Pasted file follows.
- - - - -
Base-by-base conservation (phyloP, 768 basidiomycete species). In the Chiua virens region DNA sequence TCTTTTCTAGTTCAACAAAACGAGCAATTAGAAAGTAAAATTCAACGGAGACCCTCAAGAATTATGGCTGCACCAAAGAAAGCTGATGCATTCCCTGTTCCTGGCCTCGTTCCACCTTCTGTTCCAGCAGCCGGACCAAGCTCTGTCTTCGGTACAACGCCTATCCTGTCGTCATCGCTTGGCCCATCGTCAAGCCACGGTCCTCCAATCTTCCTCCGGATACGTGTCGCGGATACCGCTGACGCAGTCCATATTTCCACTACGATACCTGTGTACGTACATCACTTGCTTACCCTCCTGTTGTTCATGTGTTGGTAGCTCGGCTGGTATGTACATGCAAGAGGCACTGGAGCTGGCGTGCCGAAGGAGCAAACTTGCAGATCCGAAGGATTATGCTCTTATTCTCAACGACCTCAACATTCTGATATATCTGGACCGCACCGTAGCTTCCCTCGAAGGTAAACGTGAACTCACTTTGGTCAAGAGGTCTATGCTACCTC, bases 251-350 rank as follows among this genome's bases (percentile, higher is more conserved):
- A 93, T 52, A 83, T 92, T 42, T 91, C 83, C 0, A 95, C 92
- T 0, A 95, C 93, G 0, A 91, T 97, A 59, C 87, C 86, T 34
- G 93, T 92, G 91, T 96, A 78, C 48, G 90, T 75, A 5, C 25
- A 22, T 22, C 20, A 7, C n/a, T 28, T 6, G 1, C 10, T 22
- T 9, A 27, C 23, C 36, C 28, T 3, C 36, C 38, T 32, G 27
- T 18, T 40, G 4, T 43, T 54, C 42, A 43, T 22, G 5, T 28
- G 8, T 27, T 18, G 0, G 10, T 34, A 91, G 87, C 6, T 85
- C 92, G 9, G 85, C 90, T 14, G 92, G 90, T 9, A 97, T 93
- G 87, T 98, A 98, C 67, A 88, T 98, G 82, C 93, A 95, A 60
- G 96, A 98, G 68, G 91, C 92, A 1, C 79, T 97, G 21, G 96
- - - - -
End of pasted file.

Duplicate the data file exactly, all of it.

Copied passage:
Base-by-base conservation (phyloP, 768 basidiomycete species). In the Chiua virens region DNA sequence TCTTTTCTAGTTCAACAAAACGAGCAATTAGAAAGTAAAATTCAACGGAGACCCTCAAGAATTATGGCTGCACCAAAGAAAGCTGATGCATTCCCTGTTCCTGGCCTCGTTCCACCTTCTGTTCCAGCAGCCGGACCAAGCTCTGTCTTCGGTACAACGCCTATCCTGTCGTCATCGCTTGGCCCATCGTCAAGCCACGGTCCTCCAATCTTCCTCCGGATACGTGTCGCGGATACCGCTGACGCAGTCCATATTTCCACTACGATACCTGTGTACGTACATCACTTGCTTACCCTCCTGTTGTTCATGTGTTGGTAGCTCGGCTGGTATGTACATGCAAGAGGCACTGGAGCTGGCGTGCCGAAGGAGCAAACTTGCAGATCCGAAGGATTATGCTCTTATTCTCAACGACCTCAACATTCTGATATATCTGGACCGCACCGTAGCTTCCCTCGAAGGTAAACGTGAACTCACTTTGGTCAAGAGGTCTATGCTACCTC, bases 251-350 rank as follows among this genome's bases (percentile, higher is more conserved):
- A 93, T 52, A 83, T 92, T 42, T 91, C 83, C 0, A 95, C 92
- T 0, A 95, C 93, G 0, A 91, T 97, A 59, C 87, C 86, T 34
- G 93, T 92, G 91, T 96, A 78, C 48, G 90, T 75, A 5, C 25
- A 22, T 22, C 20, A 7, C n/a, T 28, T 6, G 1, C 10, T 22
- T 9, A 27, C 23, C 36, C 28, T 3, C 36, C 38, T 32, G 27
- T 18, T 40, G 4, T 43, T 54, C 42, A 43, T 22, G 5, T 28
- G 8, T 27, T 18, G 0, G 10, T 34, A 91, G 87, C 6, T 85
- C 92, G 9, G 85, C 90, T 14, G 92, G 90, T 9, A 97, T 93
- G 87, T 98, A 98, C 67, A 88, T 98, G 82, C 93, A 95, A 60
- G 96, A 98, G 68, G 91, C 92, A 1, C 79, T 97, G 21, G 96